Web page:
In 2017 I organised some community screenings of Jennifer Brea’s award winning documentary ‘Unrest,’ on ME/CFS (Myalgic Encephalomyelitis/Chronic Fatigue Syndrome.) This exceptional film is now available for viewing on Netflix and iTunes worldwide. This was my speech:

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Hi, my name’s Shiloh Moore, and I identify with much of Jen Brea’s experience in Unrest. I have had constant pain and thousands of complex symptoms of Fibromyalgia and ME/CFS for 27 years since childhood. Diagnosis took 4 years. As a teen I even had to cut off my long hair because of the pain it caused. Then I had to pull out of school. Aged 16 I was bedridden, unable to bathe or feed myself.

Throughout my 20’s I improved somewhat. But until very recently, for the past 7 years I was housebound again, and struggled to sit up even for 2 hours throughout a day. I only left the house for necessary medical appointments. Often my exhaustion, pain and fatigue were so extreme I had to lie perfectly still, stop all sensory input and consciously slow down the thoughts in my head and concentrate only on breathing to live through and calm the pain.

Unlike someone with depression, at all times I have been highly motivated and passionately wanting to ‘do’ things and to be involved. When I have energy, I use it. Unfortunately I can’t help that many times, sometimes for months or even years at a time, my motivation has been there but my physical ability to function has not. At these times I must listen to my symptoms and pace myself. During these bad health patches, ‘positive thinking’ has not made any difference to my health. I’ve just had to wait it out, resting until I somehow improved. Stretching and maintaining as much movement as possible is very important. But pushing myself to continually do more causes a dramatic worsening in my health. Bad patches can last days….or even years.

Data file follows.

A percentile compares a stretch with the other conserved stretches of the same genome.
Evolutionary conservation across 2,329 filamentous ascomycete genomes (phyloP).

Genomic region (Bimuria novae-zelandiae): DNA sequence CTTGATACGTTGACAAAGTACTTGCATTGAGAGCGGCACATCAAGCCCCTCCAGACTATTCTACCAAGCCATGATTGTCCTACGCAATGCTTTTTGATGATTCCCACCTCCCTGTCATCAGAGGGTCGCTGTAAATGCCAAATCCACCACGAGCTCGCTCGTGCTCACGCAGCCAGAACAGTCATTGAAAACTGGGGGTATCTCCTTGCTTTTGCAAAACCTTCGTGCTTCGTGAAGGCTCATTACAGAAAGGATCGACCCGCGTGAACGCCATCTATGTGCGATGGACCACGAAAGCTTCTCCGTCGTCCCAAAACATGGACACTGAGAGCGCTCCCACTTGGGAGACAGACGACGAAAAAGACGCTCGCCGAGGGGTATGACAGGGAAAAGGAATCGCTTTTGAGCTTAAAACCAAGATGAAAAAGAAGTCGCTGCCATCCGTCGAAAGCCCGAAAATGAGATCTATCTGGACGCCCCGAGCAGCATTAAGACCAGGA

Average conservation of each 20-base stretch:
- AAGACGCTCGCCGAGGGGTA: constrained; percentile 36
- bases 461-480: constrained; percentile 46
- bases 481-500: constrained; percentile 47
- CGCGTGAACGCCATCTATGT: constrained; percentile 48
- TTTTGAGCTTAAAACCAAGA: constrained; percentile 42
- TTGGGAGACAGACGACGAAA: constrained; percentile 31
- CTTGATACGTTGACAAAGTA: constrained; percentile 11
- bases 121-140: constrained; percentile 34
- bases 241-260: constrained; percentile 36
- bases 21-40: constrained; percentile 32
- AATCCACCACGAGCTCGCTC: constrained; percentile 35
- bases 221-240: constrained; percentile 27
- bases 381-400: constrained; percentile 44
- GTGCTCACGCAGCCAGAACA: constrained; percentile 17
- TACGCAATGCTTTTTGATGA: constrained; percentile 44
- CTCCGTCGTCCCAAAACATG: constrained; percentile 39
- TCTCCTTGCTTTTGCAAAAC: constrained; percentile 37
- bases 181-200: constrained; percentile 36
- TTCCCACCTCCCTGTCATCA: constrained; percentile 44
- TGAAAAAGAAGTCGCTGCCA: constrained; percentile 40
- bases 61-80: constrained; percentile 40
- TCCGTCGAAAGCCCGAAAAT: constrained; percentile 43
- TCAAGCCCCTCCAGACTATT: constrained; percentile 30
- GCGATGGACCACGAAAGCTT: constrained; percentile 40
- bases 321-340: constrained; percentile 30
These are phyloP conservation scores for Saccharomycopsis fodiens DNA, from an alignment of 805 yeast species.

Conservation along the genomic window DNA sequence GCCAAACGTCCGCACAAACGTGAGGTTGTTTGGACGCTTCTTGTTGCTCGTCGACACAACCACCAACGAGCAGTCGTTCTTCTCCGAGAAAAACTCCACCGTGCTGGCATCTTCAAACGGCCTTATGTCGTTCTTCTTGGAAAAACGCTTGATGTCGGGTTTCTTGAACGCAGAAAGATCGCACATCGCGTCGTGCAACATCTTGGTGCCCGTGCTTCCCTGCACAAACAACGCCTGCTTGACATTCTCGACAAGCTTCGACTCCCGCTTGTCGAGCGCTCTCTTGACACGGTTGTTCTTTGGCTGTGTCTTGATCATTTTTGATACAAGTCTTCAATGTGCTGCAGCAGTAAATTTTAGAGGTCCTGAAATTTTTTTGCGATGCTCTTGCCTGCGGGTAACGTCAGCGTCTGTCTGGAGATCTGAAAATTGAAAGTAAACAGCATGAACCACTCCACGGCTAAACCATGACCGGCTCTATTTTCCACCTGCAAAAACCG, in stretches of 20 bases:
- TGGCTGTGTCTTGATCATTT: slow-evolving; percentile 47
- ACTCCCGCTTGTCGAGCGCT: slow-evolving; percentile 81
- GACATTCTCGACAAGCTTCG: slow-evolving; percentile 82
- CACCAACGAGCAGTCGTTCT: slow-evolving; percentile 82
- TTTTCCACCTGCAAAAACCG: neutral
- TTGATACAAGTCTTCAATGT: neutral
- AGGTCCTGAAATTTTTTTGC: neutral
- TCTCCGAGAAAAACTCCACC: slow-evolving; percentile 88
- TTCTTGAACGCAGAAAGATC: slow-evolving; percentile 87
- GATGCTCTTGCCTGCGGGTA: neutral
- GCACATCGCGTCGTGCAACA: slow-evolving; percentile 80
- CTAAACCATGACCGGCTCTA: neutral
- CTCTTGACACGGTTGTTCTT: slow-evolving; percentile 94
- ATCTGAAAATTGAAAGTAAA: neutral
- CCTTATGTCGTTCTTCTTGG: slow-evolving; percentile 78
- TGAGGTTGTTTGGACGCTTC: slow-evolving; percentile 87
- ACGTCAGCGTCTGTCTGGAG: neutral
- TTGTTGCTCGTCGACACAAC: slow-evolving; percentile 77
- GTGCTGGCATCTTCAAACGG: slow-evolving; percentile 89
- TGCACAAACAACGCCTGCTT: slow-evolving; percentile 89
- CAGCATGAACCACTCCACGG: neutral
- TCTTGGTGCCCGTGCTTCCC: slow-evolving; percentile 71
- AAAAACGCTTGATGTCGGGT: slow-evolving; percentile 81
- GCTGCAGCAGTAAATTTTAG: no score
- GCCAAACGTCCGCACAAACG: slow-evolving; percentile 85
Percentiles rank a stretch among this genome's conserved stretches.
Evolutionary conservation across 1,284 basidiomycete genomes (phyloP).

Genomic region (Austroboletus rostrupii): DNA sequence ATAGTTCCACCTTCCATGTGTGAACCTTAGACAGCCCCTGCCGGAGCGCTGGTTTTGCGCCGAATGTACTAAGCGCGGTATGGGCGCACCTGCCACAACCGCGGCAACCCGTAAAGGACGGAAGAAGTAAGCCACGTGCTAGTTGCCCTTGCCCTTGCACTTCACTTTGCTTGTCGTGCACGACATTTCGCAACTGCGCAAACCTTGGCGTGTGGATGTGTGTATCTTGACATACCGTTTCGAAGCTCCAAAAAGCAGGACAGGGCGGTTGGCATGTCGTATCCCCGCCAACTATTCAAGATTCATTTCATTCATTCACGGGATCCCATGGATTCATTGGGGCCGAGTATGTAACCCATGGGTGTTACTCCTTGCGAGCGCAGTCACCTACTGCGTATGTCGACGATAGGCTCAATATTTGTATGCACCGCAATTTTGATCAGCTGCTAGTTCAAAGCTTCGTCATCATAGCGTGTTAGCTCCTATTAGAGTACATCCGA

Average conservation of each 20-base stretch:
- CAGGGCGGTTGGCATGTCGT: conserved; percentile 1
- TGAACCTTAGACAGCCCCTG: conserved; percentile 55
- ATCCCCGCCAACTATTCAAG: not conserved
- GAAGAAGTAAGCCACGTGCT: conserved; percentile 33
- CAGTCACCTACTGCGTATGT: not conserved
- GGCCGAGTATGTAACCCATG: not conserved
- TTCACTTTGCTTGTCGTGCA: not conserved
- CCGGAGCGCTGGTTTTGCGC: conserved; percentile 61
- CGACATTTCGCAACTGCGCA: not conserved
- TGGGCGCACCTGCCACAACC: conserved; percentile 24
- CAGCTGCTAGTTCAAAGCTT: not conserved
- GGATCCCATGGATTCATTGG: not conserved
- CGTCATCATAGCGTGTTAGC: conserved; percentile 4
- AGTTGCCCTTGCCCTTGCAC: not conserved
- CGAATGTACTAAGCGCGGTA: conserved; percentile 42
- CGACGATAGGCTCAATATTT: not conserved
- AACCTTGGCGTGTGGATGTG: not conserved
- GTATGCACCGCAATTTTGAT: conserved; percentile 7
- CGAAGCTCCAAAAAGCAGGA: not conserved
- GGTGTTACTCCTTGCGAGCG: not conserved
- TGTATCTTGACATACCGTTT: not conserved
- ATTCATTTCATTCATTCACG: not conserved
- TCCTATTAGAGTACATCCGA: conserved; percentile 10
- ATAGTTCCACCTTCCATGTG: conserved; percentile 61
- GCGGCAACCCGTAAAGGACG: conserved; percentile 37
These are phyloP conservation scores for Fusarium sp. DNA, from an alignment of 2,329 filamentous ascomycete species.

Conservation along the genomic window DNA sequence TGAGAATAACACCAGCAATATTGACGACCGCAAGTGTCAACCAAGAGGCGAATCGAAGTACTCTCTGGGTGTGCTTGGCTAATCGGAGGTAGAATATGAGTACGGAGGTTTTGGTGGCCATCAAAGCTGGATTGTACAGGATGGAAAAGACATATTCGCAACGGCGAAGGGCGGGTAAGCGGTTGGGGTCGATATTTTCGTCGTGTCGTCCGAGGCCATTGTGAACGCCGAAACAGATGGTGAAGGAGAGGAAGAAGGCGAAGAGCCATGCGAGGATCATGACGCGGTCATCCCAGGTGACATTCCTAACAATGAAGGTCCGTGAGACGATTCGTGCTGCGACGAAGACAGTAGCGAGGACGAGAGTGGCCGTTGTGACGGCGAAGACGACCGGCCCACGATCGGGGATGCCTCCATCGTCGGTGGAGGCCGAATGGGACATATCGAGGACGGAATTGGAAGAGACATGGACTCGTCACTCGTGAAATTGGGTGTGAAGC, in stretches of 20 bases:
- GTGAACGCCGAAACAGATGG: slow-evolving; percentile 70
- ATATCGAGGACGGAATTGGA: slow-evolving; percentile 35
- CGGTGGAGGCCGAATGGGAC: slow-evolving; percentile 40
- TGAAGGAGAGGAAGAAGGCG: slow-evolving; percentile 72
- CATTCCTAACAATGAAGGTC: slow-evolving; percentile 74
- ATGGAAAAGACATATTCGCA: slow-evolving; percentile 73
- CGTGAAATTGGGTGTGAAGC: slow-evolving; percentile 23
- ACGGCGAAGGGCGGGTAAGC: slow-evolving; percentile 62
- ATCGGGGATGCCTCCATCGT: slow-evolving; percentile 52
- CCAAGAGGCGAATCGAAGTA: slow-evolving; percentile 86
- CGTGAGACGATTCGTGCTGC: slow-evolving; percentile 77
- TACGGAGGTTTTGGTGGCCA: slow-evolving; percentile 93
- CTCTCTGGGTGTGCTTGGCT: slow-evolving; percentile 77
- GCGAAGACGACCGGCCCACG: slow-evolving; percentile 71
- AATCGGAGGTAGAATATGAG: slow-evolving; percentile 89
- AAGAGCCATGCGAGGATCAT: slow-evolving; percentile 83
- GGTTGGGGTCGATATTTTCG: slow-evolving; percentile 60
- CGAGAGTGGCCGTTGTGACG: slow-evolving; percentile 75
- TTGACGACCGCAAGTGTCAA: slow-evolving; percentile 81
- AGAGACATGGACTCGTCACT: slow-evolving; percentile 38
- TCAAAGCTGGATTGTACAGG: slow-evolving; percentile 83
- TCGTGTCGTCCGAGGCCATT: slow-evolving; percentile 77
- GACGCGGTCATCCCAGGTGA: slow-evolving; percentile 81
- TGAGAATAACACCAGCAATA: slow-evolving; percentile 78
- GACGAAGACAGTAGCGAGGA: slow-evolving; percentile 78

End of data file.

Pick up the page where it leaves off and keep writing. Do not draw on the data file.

Whenever my health improves to better space, then I am ready and willing to do and achieve more, but I have no way of knowing how long a bad patch will last. Nothing I can do will ‘bring on’ a good patch. Due to my high levels of self- motivation, even in good patches I must always be careful to pace myself and not overdo it.

Often while in bed throughout the day over the past 20 years, like Jessica in the film, I have learned to escape in my mind. It was hard being bedridden at first all those years ago, but in recent years I did not feel stuck in bed in a small room. A lot of the time I was immersed in thought and my imagination and felt incredibly alive. Even bedridden, I truly believed my life was worthwhile, no matter how I was forced to live.

In the past 3 years I also had complications with two benign tumours both needing surgery. Since the second surgery a year ago, my ME has unexpectedly improved significantly, but I am still in constant pain and am still very limited by my Fibromyalgia and ME.

To give you an insight into what living with Fibromyalgia and ME is like, I’ll compare it with an experience I had with a ruptured benign liver tumour. Having the benign tumour burst in my liver was like being in a boxing match. The pain was brutal… but it was temporary and within 6 months after surgery I mostly recovered. I was able to continue with life and move on, with small scars to prove what I’d been through. With tumours, everyone recognises the struggle you go through and supports you.